“Can this stuff be smoked?”


When the 2018 Farm Bill was signed into law last December, it removed hemp from the Controlled Substances Act. The idea, of course, was to legally unchain this useful crop from its biological cousin, the kind of cannabis that gets you high, and thus open up opportunities for farmers who grow it, as well as manufacturers who process and employ it in a wide range of goods, from textiles to skincare products.

In doing so, however, the bill also ushered in questions regarding its production and sales, particularly in relation to the presence of cannabidiol, or CBD, in food items—from donuts to snack bars to whipped cream—that can come from hemp. These questions have yet to be resolved, and now there are other hemp products piling on to enforcement and public health concerns.

Among them is smokable hemp.

In the United States, “hemp” is defined as Cannabis sativa L. with a THC concentration that does not exceed 0.3 percent. In other words, smoking it will, at most, give someone a pleasant, albeit fleeting, buzz, but not cause a high.

Pre-rolls and flower with this little THC, perhaps, weren’t top of mind for regulators crafting the Farm Bill. As a result, these products are not subject to any particular federal regulations. And when it comes to hemp oversight at the state level, there’s a very mixed bag.

One case in point: in New York, where medical cannabis products are permitted but not in smokable form, hemp buds can be found throughout the city’s bodegas, in addition to a full “CBD dispensary” on St. Marks Place.

Here and in Europe, Chris Husong, Elixinol VP of communications and marketing, told Cannabis Wire, hemp pre-rolls are becoming increasingly widespread. Jonathan Miller, a spokesperson for the lobbying group Hemp Roundtable, also noted that pre-rolls “seem to be quite popular” and that industry stakeholders “are anxious to see how local legislators and federal regulators will regulate hemp.”

Meanwhile, from a law enforcement perspective, it’s not easy to visually distinguish between hemp and the plant higher in THC—and the industry is taking note.

In an email to Cannabis Wire, the Hemp Industries Association (HIA) said “The market for smokable hemp flower has proven to be a viable one in North Carolina and Tennessee.”

“There is undoubtedly a perception issue concerning the use of hemp for smoking,” said the HIA’s executive director, Colleen Keahey Lanier. “Smoking is generally not considered safe. However, I expect smoking hemp is no more dangerous than smoking marijuana—but without the high.”

“Law enforcement,” she added, “should prepare to focus on acquiring resources and tools that will prepare them to properly test for concentrations of THC to identify the distinction between legal hemp and marijuana in states where it is still prohibited.”

Husong of Elixinol, which does not manufacture pre-rolls, somewhat mirrored her statement. In response to questions regarding possible health implications of hemp pre-rolls, he told Cannabis Wire that, “in general, it’s not healthy to take in something that is burning.” Finished products, like the balms, oils, and lotions his company offers, he said, are “more beneficial and easier to use.”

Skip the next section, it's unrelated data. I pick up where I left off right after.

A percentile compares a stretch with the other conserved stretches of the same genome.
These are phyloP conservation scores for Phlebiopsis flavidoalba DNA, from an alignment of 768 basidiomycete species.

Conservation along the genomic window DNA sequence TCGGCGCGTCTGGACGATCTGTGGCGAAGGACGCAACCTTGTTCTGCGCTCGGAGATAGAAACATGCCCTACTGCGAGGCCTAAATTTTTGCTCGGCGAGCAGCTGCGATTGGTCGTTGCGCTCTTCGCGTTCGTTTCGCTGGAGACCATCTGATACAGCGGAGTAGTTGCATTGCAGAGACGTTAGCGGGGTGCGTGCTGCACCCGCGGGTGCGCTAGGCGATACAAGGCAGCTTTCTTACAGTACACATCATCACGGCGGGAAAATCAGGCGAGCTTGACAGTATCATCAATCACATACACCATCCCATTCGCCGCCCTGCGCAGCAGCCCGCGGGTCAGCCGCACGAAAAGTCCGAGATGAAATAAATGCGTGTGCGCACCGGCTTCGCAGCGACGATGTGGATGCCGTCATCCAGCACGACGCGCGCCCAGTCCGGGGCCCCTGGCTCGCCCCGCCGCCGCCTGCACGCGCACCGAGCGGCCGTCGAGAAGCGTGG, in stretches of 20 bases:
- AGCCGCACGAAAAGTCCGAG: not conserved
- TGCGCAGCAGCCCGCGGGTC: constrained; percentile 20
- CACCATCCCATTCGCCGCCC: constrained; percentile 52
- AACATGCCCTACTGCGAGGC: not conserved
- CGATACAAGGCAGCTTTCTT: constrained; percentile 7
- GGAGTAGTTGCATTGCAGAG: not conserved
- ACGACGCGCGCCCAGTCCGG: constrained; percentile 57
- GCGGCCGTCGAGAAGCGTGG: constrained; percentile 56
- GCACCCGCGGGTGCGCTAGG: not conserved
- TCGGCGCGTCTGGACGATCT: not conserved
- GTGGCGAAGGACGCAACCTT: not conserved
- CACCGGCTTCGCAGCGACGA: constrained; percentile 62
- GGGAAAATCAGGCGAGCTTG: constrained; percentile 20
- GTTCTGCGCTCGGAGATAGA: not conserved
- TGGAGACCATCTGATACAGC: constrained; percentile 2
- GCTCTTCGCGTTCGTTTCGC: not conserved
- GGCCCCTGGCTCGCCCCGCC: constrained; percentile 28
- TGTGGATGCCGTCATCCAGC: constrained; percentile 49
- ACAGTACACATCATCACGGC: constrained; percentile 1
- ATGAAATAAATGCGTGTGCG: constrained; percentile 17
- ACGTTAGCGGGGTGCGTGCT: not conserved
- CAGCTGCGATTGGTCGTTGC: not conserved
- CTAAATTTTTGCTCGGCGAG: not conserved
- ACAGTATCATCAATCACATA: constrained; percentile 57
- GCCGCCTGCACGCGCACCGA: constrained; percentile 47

In an email to Cannabis Wire, Justin Poklis, a researcher at the Department of Pharmacology & Toxicology at Virginia Commonwealth University, mirrored Husong’s comments, saying that “anytime one burns plant material and then inhales the smoke, this would produce an inherent health risk.”

Concerns surrounding the smoking of cannabis of any variety extend beyond the United States. In the Netherlands, where the medical use of cannabis is permitted and its adult use is tolerated, the government explicitly warns that “Smoking cannabis is just as harmful as smoking tobacco.” To avoid potential adverse effects, including lung damage and throat infections, the Office of Medicinal Cannabis encourages the use of vaporizers.

The FDA declined to comment for this story. However, during a historic hearing last week, the agency gathered comments, data, and information concerning what outgoing Commissioner Scott Gottlieb described as the “particular safety concerns that we should be aware of” when it comes to Cannabis sativa L. and its components, including CBD. According to Gottlieb, the agency “does not intend for this hearing to produce any decisions or new positions on specific regulatory questions.” However, the hearing, which addressed questions like: “How does the mode of delivery (e.g., ingestion, absorption, inhalation) affect the safety and exposure to cannabis and cannabis-derived compounds?,” will “inform FDA’s regulatory oversight of these products.”

While the federal government grapples with this question, state lawmakers continue to craft legislation to regulate hemp. In Texas, for instance, legislators recently passed House Bill 1325. If implemented, the bill—which awaits the approval of Governor Greg Abbott—will allow for statewide production of hemp, but it explicitly outlaws pre-rolls.

In fact, when legislators debated the bill back in May, State Senator Juan “Chuy” Hinojosa, a Democrat from McAllen, raised concerns about monitoring the crop’s THC levels and then asked: “Can this stuff be smoked?”

To this, the bill’s sponsor, State Senator Charles Perry, a Republican from Lubbock, responded: “I guess you could theoretically smoke it. [But] You’d get no effect from it.” He then went on to assure Hinojosa that the bill “specifically prohibits manufacturing for the purpose of smokables.”

Hinojosa appreciated the clarification, adding: “You know, nowadays, people just smoke anything.”

State Senator Pete Flores, a Republican from Pleasanton who co-sponsored the bill, then stepped in and asked Perry to assure the people of Texas that legalizing hemp “is no slippery slope towards marijuana.” Perry obliged.

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